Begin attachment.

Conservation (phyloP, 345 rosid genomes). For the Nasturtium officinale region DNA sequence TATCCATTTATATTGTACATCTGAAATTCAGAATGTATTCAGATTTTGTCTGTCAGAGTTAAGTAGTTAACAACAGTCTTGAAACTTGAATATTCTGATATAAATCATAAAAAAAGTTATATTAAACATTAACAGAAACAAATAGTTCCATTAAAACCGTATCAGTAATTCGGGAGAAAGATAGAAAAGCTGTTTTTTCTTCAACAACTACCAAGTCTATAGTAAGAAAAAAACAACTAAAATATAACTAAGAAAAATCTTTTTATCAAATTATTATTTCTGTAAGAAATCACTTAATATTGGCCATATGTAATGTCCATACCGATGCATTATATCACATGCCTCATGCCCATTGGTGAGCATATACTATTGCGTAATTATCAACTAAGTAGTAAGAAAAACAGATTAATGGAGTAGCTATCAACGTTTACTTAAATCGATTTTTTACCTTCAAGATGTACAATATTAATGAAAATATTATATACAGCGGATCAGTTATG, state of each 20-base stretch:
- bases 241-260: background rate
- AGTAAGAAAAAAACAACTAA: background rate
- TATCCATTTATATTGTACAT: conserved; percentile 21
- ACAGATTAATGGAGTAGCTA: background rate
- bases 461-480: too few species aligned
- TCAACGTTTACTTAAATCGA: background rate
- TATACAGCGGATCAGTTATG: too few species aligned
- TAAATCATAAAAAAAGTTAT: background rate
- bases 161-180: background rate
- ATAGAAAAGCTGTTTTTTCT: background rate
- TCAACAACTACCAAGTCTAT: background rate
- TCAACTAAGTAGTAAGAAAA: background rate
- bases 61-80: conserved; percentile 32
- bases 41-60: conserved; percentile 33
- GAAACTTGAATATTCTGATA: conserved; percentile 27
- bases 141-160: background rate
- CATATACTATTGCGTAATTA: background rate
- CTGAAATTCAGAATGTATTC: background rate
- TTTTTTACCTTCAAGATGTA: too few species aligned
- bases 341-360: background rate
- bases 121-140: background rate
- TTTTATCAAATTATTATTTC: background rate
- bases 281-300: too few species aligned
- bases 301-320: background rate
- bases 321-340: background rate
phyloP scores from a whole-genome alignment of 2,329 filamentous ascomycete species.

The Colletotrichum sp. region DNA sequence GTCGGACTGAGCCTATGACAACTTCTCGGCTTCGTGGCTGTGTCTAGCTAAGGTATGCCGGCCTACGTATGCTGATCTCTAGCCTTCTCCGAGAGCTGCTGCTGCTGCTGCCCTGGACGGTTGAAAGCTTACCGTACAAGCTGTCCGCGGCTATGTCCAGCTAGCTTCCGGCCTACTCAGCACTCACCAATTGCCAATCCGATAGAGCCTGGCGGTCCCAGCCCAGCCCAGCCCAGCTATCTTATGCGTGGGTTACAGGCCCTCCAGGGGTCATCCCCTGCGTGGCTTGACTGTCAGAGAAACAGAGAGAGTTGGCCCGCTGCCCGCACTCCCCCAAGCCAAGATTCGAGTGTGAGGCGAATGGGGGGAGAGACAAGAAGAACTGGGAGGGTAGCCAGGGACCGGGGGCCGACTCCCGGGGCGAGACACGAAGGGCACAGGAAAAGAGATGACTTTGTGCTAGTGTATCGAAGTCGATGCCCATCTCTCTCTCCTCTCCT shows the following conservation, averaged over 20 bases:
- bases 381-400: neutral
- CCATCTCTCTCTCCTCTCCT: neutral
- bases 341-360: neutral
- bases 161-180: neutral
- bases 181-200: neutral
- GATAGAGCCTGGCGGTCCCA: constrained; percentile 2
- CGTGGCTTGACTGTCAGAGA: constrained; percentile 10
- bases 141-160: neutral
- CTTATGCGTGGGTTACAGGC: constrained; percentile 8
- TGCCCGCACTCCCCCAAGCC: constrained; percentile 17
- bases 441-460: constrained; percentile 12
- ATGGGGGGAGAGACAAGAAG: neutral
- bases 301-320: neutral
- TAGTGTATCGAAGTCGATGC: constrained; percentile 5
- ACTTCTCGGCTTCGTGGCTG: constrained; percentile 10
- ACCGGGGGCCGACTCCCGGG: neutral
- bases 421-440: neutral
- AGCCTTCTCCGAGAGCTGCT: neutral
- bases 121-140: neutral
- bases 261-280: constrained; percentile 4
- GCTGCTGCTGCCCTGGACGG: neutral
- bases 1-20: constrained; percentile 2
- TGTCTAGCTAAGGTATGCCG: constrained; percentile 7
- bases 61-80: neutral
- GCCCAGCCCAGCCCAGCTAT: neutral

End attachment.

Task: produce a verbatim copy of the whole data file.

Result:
Conservation (phyloP, 345 rosid genomes). For the Nasturtium officinale region DNA sequence TATCCATTTATATTGTACATCTGAAATTCAGAATGTATTCAGATTTTGTCTGTCAGAGTTAAGTAGTTAACAACAGTCTTGAAACTTGAATATTCTGATATAAATCATAAAAAAAGTTATATTAAACATTAACAGAAACAAATAGTTCCATTAAAACCGTATCAGTAATTCGGGAGAAAGATAGAAAAGCTGTTTTTTCTTCAACAACTACCAAGTCTATAGTAAGAAAAAAACAACTAAAATATAACTAAGAAAAATCTTTTTATCAAATTATTATTTCTGTAAGAAATCACTTAATATTGGCCATATGTAATGTCCATACCGATGCATTATATCACATGCCTCATGCCCATTGGTGAGCATATACTATTGCGTAATTATCAACTAAGTAGTAAGAAAAACAGATTAATGGAGTAGCTATCAACGTTTACTTAAATCGATTTTTTACCTTCAAGATGTACAATATTAATGAAAATATTATATACAGCGGATCAGTTATG, state of each 20-base stretch:
- bases 241-260: background rate
- AGTAAGAAAAAAACAACTAA: background rate
- TATCCATTTATATTGTACAT: conserved; percentile 21
- ACAGATTAATGGAGTAGCTA: background rate
- bases 461-480: too few species aligned
- TCAACGTTTACTTAAATCGA: background rate
- TATACAGCGGATCAGTTATG: too few species aligned
- TAAATCATAAAAAAAGTTAT: background rate
- bases 161-180: background rate
- ATAGAAAAGCTGTTTTTTCT: background rate
- TCAACAACTACCAAGTCTAT: background rate
- TCAACTAAGTAGTAAGAAAA: background rate
- bases 61-80: conserved; percentile 32
- bases 41-60: conserved; percentile 33
- GAAACTTGAATATTCTGATA: conserved; percentile 27
- bases 141-160: background rate
- CATATACTATTGCGTAATTA: background rate
- CTGAAATTCAGAATGTATTC: background rate
- TTTTTTACCTTCAAGATGTA: too few species aligned
- bases 341-360: background rate
- bases 121-140: background rate
- TTTTATCAAATTATTATTTC: background rate
- bases 281-300: too few species aligned
- bases 301-320: background rate
- bases 321-340: background rate
phyloP scores from a whole-genome alignment of 2,329 filamentous ascomycete species.

The Colletotrichum sp. region DNA sequence GTCGGACTGAGCCTATGACAACTTCTCGGCTTCGTGGCTGTGTCTAGCTAAGGTATGCCGGCCTACGTATGCTGATCTCTAGCCTTCTCCGAGAGCTGCTGCTGCTGCTGCCCTGGACGGTTGAAAGCTTACCGTACAAGCTGTCCGCGGCTATGTCCAGCTAGCTTCCGGCCTACTCAGCACTCACCAATTGCCAATCCGATAGAGCCTGGCGGTCCCAGCCCAGCCCAGCCCAGCTATCTTATGCGTGGGTTACAGGCCCTCCAGGGGTCATCCCCTGCGTGGCTTGACTGTCAGAGAAACAGAGAGAGTTGGCCCGCTGCCCGCACTCCCCCAAGCCAAGATTCGAGTGTGAGGCGAATGGGGGGAGAGACAAGAAGAACTGGGAGGGTAGCCAGGGACCGGGGGCCGACTCCCGGGGCGAGACACGAAGGGCACAGGAAAAGAGATGACTTTGTGCTAGTGTATCGAAGTCGATGCCCATCTCTCTCTCCTCTCCT shows the following conservation, averaged over 20 bases:
- bases 381-400: neutral
- CCATCTCTCTCTCCTCTCCT: neutral
- bases 341-360: neutral
- bases 161-180: neutral
- bases 181-200: neutral
- GATAGAGCCTGGCGGTCCCA: constrained; percentile 2
- CGTGGCTTGACTGTCAGAGA: constrained; percentile 10
- bases 141-160: neutral
- CTTATGCGTGGGTTACAGGC: constrained; percentile 8
- TGCCCGCACTCCCCCAAGCC: constrained; percentile 17
- bases 441-460: constrained; percentile 12
- ATGGGGGGAGAGACAAGAAG: neutral
- bases 301-320: neutral
- TAGTGTATCGAAGTCGATGC: constrained; percentile 5
- ACTTCTCGGCTTCGTGGCTG: constrained; percentile 10
- ACCGGGGGCCGACTCCCGGG: neutral
- bases 421-440: neutral
- AGCCTTCTCCGAGAGCTGCT: neutral
- bases 121-140: neutral
- bases 261-280: constrained; percentile 4
- GCTGCTGCTGCCCTGGACGG: neutral
- bases 1-20: constrained; percentile 2
- TGTCTAGCTAAGGTATGCCG: constrained; percentile 7
- bases 61-80: neutral
- GCCCAGCCCAGCCCAGCTAT: neutral